In today’s post, we would like to clear the water around SPF and the levels of protection you use on your skin.
Here are three SPF facts you might not be aware of but must know:
1. SPF measures the level of protection from only UVB waves- the rays that make the skin burn and contributes to skin cancer.
2. SPF does not include the levels of UVA protection that also damage skin.
3. Most dermatologist advice we use sunscreens with SPF of 15 or 30 as higher SPF does not guarantee higher protection.
SPF or Sunburn Protection Factor is a measure of how well a sunscreen will protects us from UVB rays- the kind of rays which cause sunburn, damage our skin and contribute to skin cancer.
- If your skin would normally burn after 10 minutes of sun exposure, applying a sunscreen with SPF 15 would allow you to stay under the sun without getting sunburn for approximately 150 minutes. What SPF does is prolong the usual amount of time you sunbathe before getting a sunburn. However, these numbers are a rough estimation as it all depends upon the skin type, the intensity of the sunlight, and the amount of sunscreen you are using.
- For best protection, experts recommend using a sunscreen with no less than SPF 15 applied on your skin in the proper amount- about 2mg/cm2 of skin, or about one ounce for full body coverage. Reapplying is required at least every two hours, more often if you are sweating too much. Even if you buy a waterproof sunscreen would be best if you reapply it on your body after being in the water.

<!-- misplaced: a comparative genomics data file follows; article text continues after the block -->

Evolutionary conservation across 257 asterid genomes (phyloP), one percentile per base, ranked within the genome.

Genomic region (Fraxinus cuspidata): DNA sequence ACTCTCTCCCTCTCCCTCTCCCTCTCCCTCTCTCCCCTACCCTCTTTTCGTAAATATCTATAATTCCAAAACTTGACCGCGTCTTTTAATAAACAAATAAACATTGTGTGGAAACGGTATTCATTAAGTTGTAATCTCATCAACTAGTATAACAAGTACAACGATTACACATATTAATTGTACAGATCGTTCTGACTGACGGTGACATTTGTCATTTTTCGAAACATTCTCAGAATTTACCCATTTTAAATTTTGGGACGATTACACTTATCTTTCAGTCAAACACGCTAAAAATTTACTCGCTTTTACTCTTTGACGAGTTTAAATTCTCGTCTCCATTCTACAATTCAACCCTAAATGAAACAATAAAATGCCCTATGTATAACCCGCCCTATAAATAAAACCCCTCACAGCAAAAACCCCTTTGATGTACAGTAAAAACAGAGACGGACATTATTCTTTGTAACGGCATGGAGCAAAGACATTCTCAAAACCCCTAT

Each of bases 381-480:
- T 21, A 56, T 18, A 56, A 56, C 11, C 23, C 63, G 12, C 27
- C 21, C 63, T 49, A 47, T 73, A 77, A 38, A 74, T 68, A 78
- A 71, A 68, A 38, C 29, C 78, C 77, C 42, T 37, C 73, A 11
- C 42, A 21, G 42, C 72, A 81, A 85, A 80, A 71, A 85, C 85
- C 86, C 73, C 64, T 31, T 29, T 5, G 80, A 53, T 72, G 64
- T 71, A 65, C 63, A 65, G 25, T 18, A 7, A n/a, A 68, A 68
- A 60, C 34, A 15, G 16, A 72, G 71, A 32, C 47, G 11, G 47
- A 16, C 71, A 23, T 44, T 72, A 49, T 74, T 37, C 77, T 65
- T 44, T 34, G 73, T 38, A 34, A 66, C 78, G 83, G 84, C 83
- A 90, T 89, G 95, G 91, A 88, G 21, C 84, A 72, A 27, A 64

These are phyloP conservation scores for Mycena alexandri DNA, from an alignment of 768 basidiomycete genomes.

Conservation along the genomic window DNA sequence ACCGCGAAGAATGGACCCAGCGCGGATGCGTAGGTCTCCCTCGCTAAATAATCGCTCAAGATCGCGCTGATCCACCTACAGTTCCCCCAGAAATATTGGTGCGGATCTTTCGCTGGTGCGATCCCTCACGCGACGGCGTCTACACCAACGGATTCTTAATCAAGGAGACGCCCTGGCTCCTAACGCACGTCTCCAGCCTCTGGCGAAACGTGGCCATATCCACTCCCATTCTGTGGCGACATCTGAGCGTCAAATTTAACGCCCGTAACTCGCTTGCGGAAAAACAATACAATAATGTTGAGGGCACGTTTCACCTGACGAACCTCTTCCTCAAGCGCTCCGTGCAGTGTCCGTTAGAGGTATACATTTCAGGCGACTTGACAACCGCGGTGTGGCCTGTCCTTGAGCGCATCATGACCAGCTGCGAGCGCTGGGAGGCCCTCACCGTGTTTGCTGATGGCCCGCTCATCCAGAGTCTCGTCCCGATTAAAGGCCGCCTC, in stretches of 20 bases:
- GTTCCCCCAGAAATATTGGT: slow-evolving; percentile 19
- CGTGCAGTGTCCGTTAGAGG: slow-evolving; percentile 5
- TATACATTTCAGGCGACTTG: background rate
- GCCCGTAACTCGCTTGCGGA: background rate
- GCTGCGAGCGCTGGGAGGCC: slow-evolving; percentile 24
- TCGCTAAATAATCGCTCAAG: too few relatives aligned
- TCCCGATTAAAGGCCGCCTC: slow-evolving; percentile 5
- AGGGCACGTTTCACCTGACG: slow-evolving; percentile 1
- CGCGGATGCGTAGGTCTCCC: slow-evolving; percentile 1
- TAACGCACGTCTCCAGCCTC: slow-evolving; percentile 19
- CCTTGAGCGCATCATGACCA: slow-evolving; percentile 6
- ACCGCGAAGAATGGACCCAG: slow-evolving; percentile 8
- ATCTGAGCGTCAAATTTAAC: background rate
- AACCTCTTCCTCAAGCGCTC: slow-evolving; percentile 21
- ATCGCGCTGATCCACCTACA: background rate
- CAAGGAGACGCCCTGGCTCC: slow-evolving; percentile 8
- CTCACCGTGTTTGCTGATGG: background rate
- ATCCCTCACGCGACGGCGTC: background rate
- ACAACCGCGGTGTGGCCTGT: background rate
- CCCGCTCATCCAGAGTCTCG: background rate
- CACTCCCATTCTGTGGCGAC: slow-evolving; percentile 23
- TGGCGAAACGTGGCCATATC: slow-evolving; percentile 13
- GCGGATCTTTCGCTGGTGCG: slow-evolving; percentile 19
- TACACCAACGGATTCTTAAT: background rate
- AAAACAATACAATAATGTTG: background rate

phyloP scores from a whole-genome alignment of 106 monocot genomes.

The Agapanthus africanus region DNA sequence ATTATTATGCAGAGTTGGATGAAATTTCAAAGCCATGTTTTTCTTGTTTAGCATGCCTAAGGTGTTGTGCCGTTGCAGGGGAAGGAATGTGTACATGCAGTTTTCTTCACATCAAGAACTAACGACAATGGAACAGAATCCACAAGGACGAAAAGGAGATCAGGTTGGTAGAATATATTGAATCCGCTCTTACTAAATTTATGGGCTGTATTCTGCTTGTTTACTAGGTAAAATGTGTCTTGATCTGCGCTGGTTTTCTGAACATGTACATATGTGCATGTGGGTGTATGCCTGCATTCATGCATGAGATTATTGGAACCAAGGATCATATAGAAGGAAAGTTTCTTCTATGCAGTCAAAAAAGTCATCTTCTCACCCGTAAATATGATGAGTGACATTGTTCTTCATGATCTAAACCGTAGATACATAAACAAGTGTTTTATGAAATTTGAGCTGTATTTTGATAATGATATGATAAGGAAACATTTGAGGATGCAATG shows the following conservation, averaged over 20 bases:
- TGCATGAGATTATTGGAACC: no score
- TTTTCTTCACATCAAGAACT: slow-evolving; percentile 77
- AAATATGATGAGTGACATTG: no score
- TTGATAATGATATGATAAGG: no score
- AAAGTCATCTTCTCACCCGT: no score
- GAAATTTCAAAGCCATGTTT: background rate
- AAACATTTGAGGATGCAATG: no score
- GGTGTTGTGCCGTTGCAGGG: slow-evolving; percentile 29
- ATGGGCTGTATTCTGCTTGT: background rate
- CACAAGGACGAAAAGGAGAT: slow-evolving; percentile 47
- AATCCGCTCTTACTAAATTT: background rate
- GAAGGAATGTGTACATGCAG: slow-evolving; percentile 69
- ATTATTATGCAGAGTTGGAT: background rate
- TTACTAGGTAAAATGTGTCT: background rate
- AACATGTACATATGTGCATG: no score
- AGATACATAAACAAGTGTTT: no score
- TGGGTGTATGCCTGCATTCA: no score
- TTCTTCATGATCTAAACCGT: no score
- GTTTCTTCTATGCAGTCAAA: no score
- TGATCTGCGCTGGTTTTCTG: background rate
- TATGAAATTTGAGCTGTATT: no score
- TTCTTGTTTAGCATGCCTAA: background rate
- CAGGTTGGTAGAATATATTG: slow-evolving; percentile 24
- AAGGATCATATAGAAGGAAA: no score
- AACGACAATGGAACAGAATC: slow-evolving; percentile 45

- What most people do is apply less than the amount of sunscreen their skin needs in order to stay safe (about ¼ to ½ the amount required). However, what most of us are not aware of is that when you apply half of the amount of sunscreen lotion your skin requires this provides you with the square root of the SPF. So if half application of SPF 30 sunscreen is applied on your skin, you will get only an SPF of 5.5 to protect you effectively.
Why do we not need to use the highest level of sunscreen protection?
Sunscreens with SPFs of 50, 75 or 100, do not offer better protection than a sunscreen with SPF 15 or 30. People are often misled into thinking that when applying a lotion with higher SPF, their skin is more protected. Most often, higher SPF sunscreens offer far greater UVB than UVA protection which gives people a false sense of full protection. In order to protect your skin to the highest level, you must pay attention to the labels and choose sunscreens with UVA protection at least 1/3 the amount of the UVB protection.
Here is our SPF scale which could make things clear in percentages:
- SPF 15 blocks 93% of UVB rays
- SPF 30 blocks 97% of UVB rays
- SPF 50 blocks 98% of UVB rays
Another way of looking at this is that a sunscreen with SPF 30 gives you just 4% more protection than a sunscreen with SPF 15.
- SPF 15 (93% protection) allows 7 out of 100 photons through
- SPF 30 (97% protection) allows 3 out of 100 photons through
The most important thing to remember when choosing and buying the sunscreen for your next holiday is to check the label and look for medium level of SPF (15-45) with a protection from UVB as well as UVA rays.